Top heavy or improper fractions
'This is a (fraction) in which the (numerator) is (greater than) the (denominator).'
'This indicates that the (fraction) is (greater) than (one).'
Two one-hour sessions were also organised for British Council Teaching Centre Teachers at British Council Qatar. The focus for these meetings was similar to the aim of the visit in general – CLIL, issues, resources, networks. There was a lot of interest in both groups in Science Across the World, www.scienceacross.org and the Making the News project (http://mtn2.e2bn.org/mtn/) especially the Drinking Water topic which could be a good exchange to carry out in preparation for World Water Day on March 22nd, 2007.
An interesting second stop on the Middle East tour.
Am already organising a return visit to work with Independent Schools integrating Science, Maths and English.
Watch this space!
Training for Teaching Science, Maths and IT in English
The Mohammed Bin Abdul Wahab Independent High School for Boys - Doha - Qatar, Nov 3-4, 2007
Trevor Drury invited me and Dr Lida Schoen to run two days of in-service training for teachers of Maths, Science and IT. The training took place on Saturday and Sunday November 3rd and 4th, 2007 with 30 teachers at the school.
The former MoE school has been working as an Independent school for just a year now. As part of the preparation for Independent status the school has had a programme of continuous training over this first year. This has now come to an end and to all intents and purposes the school is now left to get on with the job of delivering its curriculum to its learners. School deputy principal Trevor identified the need for input on integrating content and language within the teaching of the school.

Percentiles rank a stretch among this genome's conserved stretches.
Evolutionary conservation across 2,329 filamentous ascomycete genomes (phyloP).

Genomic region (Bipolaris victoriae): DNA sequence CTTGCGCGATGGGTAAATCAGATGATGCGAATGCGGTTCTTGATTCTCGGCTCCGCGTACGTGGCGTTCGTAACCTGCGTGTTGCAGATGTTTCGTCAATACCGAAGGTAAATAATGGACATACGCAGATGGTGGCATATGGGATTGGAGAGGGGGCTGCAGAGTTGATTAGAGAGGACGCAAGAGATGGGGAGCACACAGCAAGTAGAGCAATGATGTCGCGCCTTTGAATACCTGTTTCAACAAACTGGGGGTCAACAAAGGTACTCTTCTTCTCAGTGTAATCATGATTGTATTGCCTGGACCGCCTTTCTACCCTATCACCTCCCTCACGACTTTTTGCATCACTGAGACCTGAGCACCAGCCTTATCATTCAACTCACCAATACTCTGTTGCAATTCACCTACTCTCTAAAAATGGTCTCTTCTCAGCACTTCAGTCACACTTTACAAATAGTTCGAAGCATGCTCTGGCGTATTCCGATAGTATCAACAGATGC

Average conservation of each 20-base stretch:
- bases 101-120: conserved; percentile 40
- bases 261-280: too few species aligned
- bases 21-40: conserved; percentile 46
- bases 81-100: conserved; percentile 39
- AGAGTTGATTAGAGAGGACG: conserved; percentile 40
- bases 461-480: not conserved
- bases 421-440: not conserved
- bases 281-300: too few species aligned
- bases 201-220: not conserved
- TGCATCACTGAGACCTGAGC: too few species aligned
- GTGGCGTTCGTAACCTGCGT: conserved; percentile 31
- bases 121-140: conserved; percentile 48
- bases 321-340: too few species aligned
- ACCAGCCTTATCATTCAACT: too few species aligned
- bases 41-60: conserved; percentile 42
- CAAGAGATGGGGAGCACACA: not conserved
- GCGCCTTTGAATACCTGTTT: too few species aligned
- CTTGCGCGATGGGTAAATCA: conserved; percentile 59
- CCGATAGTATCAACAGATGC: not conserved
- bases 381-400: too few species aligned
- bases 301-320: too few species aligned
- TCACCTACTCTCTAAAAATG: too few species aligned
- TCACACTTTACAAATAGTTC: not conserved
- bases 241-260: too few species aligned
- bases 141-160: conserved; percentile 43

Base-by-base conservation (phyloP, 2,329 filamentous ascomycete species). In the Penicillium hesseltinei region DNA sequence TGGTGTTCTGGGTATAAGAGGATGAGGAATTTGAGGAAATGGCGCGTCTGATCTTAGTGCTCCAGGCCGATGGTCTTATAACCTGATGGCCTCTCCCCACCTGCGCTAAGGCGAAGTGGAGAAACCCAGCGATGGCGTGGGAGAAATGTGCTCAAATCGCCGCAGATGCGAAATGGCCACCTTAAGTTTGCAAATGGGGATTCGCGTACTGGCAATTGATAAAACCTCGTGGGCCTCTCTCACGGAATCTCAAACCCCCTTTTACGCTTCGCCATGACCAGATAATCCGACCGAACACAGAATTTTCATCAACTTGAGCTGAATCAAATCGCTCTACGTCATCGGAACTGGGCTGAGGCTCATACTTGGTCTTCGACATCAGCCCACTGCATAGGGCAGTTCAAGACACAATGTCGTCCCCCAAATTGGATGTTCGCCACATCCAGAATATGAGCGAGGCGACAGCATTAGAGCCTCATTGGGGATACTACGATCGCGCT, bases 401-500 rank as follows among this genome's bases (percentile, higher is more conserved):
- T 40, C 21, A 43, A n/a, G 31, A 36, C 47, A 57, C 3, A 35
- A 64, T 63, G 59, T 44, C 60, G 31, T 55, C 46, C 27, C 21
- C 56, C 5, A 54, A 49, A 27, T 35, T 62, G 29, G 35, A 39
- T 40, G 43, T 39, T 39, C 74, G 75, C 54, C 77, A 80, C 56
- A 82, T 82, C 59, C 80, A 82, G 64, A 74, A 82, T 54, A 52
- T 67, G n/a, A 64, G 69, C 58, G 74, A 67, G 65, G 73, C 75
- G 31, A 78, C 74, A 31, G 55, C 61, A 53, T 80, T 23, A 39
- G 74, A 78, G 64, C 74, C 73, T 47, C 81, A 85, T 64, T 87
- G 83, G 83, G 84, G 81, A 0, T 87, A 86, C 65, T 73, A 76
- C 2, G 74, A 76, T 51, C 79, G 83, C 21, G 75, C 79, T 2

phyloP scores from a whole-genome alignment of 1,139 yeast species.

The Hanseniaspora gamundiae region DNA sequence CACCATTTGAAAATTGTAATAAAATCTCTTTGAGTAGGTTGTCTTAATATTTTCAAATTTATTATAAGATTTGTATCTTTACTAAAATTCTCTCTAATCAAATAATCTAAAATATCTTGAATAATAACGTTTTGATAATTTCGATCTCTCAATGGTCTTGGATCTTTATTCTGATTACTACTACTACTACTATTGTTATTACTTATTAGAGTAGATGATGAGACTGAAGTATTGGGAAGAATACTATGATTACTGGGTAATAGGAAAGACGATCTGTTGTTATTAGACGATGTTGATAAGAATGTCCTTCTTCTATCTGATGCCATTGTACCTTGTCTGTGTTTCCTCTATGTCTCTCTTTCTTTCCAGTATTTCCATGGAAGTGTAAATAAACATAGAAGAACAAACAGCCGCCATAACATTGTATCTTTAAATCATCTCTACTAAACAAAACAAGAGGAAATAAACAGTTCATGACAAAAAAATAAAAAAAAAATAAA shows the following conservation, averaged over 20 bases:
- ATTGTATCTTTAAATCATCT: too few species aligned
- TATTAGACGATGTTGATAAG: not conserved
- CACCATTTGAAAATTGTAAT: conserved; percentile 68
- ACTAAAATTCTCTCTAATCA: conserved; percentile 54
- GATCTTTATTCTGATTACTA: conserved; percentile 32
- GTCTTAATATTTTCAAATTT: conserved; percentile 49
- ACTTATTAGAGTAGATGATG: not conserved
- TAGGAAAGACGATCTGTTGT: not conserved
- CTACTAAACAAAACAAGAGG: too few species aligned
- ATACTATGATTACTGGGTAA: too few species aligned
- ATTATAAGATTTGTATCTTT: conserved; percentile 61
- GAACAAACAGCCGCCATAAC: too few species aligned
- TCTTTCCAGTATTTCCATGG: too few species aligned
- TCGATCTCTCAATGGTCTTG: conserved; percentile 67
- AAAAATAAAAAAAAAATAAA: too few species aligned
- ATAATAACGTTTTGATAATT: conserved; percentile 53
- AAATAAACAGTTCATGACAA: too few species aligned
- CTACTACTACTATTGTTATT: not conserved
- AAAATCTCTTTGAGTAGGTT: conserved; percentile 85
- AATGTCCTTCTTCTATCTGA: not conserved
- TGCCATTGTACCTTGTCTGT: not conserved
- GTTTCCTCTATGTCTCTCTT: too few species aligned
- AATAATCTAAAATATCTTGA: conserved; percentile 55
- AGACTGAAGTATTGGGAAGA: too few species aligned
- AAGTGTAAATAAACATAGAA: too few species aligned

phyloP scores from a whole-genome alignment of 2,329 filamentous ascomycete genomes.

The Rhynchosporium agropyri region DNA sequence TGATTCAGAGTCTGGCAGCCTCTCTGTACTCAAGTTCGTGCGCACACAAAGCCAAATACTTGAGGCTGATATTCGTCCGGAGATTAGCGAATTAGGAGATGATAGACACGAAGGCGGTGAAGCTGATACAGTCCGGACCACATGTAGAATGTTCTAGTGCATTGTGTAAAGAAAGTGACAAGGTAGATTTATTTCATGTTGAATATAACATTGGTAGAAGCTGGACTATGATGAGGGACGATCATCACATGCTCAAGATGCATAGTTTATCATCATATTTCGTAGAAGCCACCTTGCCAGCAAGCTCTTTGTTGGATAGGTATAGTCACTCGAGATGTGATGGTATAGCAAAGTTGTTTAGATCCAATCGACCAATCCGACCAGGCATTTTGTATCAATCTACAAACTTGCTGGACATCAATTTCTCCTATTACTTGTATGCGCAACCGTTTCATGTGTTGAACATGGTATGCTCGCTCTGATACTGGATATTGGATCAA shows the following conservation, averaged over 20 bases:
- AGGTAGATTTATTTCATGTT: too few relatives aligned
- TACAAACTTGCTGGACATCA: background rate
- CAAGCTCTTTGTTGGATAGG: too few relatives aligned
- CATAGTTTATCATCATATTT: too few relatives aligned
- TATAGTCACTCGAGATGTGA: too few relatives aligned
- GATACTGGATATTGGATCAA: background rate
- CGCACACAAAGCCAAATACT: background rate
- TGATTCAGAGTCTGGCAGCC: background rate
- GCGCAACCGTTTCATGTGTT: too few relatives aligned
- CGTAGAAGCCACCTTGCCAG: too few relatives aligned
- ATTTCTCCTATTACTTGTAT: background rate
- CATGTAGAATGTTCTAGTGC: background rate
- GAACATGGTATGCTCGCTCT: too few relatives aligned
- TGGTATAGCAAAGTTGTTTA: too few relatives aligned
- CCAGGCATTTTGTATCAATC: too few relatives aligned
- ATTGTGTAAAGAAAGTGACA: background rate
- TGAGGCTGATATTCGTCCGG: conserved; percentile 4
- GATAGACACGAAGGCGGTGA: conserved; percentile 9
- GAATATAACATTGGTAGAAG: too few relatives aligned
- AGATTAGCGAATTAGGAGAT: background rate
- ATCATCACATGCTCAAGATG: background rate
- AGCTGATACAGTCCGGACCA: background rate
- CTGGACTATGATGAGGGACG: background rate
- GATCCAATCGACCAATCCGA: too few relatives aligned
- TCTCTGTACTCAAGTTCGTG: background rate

The majority of the teachers in this school are recruited from contexts such as Egypt, Algeria, Lebanon, and Jordan and they come with a diverse range of levels of competence in English. Though most of the teaching so far has been delivered in Arabic, the aim in the long term is that most of the curriculum be delivered through the medium of English. In Qatar nationally 80 of the MoE schools have now been approved Independent status with more being approved each year.
Trevor Drury, Deputy Principal
What the training involved
- Introduction to Content and Language Integrated Learning
Teachers considered the role of 'guidance' of input language in reading and listening 'texts' and were asked to create a guidance instrument with a given content text.